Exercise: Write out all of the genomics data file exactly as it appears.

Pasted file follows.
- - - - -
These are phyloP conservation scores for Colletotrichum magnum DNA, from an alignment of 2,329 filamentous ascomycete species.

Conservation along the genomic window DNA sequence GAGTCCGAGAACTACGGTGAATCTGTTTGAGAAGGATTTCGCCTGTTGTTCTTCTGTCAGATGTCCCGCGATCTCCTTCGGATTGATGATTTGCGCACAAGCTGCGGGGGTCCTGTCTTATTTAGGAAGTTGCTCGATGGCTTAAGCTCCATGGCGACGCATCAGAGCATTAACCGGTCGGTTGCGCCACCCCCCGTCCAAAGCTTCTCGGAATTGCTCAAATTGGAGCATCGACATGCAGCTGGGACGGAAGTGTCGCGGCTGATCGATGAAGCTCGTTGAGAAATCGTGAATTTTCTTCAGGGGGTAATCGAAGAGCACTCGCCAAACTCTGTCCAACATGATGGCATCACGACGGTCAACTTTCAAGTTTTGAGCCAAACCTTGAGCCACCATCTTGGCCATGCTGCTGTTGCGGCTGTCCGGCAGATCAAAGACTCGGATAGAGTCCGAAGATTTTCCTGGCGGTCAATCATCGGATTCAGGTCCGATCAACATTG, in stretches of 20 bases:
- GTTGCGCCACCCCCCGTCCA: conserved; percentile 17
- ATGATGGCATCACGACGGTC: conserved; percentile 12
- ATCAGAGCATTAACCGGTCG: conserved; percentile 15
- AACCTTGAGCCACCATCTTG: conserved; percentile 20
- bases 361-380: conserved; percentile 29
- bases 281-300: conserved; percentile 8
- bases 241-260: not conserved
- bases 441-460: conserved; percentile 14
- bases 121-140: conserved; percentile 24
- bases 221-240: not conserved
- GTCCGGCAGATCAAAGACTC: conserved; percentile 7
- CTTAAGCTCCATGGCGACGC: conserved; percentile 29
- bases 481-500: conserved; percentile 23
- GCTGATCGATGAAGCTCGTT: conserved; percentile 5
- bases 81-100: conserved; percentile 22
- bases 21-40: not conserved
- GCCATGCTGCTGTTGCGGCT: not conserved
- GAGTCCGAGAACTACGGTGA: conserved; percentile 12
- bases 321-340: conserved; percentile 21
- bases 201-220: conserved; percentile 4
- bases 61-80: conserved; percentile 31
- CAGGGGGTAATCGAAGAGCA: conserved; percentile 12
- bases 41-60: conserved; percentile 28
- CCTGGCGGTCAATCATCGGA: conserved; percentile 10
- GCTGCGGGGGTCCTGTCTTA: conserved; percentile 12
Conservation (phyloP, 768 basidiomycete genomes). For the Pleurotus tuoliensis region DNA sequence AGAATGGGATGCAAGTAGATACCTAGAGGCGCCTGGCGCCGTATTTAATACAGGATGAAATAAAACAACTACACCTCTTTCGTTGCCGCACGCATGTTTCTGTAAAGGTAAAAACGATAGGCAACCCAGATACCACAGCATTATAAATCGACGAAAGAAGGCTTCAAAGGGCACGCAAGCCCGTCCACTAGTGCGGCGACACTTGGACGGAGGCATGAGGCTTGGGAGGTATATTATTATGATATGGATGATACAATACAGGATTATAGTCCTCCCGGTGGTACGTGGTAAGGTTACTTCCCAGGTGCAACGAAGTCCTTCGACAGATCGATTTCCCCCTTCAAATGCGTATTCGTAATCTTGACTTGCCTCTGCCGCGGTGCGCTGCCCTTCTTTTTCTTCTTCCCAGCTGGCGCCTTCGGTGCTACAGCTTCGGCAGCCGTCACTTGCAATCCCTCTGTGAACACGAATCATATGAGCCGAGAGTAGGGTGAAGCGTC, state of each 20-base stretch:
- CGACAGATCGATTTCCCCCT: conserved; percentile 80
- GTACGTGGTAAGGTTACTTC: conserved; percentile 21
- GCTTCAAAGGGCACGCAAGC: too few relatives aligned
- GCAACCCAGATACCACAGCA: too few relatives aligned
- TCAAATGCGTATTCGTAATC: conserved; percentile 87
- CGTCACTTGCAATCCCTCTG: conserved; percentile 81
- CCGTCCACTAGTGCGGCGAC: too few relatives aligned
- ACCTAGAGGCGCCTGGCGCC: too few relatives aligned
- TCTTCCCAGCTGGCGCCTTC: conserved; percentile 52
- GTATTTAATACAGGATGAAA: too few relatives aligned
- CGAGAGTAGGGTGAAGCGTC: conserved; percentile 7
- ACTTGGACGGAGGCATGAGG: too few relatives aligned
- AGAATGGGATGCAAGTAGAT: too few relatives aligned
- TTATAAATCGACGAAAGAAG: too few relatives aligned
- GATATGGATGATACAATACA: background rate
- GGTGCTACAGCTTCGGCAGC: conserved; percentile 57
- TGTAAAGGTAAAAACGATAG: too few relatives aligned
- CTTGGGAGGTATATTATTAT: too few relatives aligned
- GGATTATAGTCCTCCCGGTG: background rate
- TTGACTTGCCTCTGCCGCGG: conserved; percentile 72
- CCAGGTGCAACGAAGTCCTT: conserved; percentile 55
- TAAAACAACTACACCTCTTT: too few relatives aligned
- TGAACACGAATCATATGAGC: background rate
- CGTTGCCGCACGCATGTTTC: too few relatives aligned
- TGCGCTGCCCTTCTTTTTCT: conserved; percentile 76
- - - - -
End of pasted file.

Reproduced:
These are phyloP conservation scores for Colletotrichum magnum DNA, from an alignment of 2,329 filamentous ascomycete species.

Conservation along the genomic window DNA sequence GAGTCCGAGAACTACGGTGAATCTGTTTGAGAAGGATTTCGCCTGTTGTTCTTCTGTCAGATGTCCCGCGATCTCCTTCGGATTGATGATTTGCGCACAAGCTGCGGGGGTCCTGTCTTATTTAGGAAGTTGCTCGATGGCTTAAGCTCCATGGCGACGCATCAGAGCATTAACCGGTCGGTTGCGCCACCCCCCGTCCAAAGCTTCTCGGAATTGCTCAAATTGGAGCATCGACATGCAGCTGGGACGGAAGTGTCGCGGCTGATCGATGAAGCTCGTTGAGAAATCGTGAATTTTCTTCAGGGGGTAATCGAAGAGCACTCGCCAAACTCTGTCCAACATGATGGCATCACGACGGTCAACTTTCAAGTTTTGAGCCAAACCTTGAGCCACCATCTTGGCCATGCTGCTGTTGCGGCTGTCCGGCAGATCAAAGACTCGGATAGAGTCCGAAGATTTTCCTGGCGGTCAATCATCGGATTCAGGTCCGATCAACATTG, in stretches of 20 bases:
- GTTGCGCCACCCCCCGTCCA: conserved; percentile 17
- ATGATGGCATCACGACGGTC: conserved; percentile 12
- ATCAGAGCATTAACCGGTCG: conserved; percentile 15
- AACCTTGAGCCACCATCTTG: conserved; percentile 20
- bases 361-380: conserved; percentile 29
- bases 281-300: conserved; percentile 8
- bases 241-260: not conserved
- bases 441-460: conserved; percentile 14
- bases 121-140: conserved; percentile 24
- bases 221-240: not conserved
- GTCCGGCAGATCAAAGACTC: conserved; percentile 7
- CTTAAGCTCCATGGCGACGC: conserved; percentile 29
- bases 481-500: conserved; percentile 23
- GCTGATCGATGAAGCTCGTT: conserved; percentile 5
- bases 81-100: conserved; percentile 22
- bases 21-40: not conserved
- GCCATGCTGCTGTTGCGGCT: not conserved
- GAGTCCGAGAACTACGGTGA: conserved; percentile 12
- bases 321-340: conserved; percentile 21
- bases 201-220: conserved; percentile 4
- bases 61-80: conserved; percentile 31
- CAGGGGGTAATCGAAGAGCA: conserved; percentile 12
- bases 41-60: conserved; percentile 28
- CCTGGCGGTCAATCATCGGA: conserved; percentile 10
- GCTGCGGGGGTCCTGTCTTA: conserved; percentile 12
Conservation (phyloP, 768 basidiomycete genomes). For the Pleurotus tuoliensis region DNA sequence AGAATGGGATGCAAGTAGATACCTAGAGGCGCCTGGCGCCGTATTTAATACAGGATGAAATAAAACAACTACACCTCTTTCGTTGCCGCACGCATGTTTCTGTAAAGGTAAAAACGATAGGCAACCCAGATACCACAGCATTATAAATCGACGAAAGAAGGCTTCAAAGGGCACGCAAGCCCGTCCACTAGTGCGGCGACACTTGGACGGAGGCATGAGGCTTGGGAGGTATATTATTATGATATGGATGATACAATACAGGATTATAGTCCTCCCGGTGGTACGTGGTAAGGTTACTTCCCAGGTGCAACGAAGTCCTTCGACAGATCGATTTCCCCCTTCAAATGCGTATTCGTAATCTTGACTTGCCTCTGCCGCGGTGCGCTGCCCTTCTTTTTCTTCTTCCCAGCTGGCGCCTTCGGTGCTACAGCTTCGGCAGCCGTCACTTGCAATCCCTCTGTGAACACGAATCATATGAGCCGAGAGTAGGGTGAAGCGTC, state of each 20-base stretch:
- CGACAGATCGATTTCCCCCT: conserved; percentile 80
- GTACGTGGTAAGGTTACTTC: conserved; percentile 21
- GCTTCAAAGGGCACGCAAGC: too few relatives aligned
- GCAACCCAGATACCACAGCA: too few relatives aligned
- TCAAATGCGTATTCGTAATC: conserved; percentile 87
- CGTCACTTGCAATCCCTCTG: conserved; percentile 81
- CCGTCCACTAGTGCGGCGAC: too few relatives aligned
- ACCTAGAGGCGCCTGGCGCC: too few relatives aligned
- TCTTCCCAGCTGGCGCCTTC: conserved; percentile 52
- GTATTTAATACAGGATGAAA: too few relatives aligned
- CGAGAGTAGGGTGAAGCGTC: conserved; percentile 7
- ACTTGGACGGAGGCATGAGG: too few relatives aligned
- AGAATGGGATGCAAGTAGAT: too few relatives aligned
- TTATAAATCGACGAAAGAAG: too few relatives aligned
- GATATGGATGATACAATACA: background rate
- GGTGCTACAGCTTCGGCAGC: conserved; percentile 57
- TGTAAAGGTAAAAACGATAG: too few relatives aligned
- CTTGGGAGGTATATTATTAT: too few relatives aligned
- GGATTATAGTCCTCCCGGTG: background rate
- TTGACTTGCCTCTGCCGCGG: conserved; percentile 72
- CCAGGTGCAACGAAGTCCTT: conserved; percentile 55
- TAAAACAACTACACCTCTTT: too few relatives aligned
- TGAACACGAATCATATGAGC: background rate
- CGTTGCCGCACGCATGTTTC: too few relatives aligned
- TGCGCTGCCCTTCTTTTTCT: conserved; percentile 76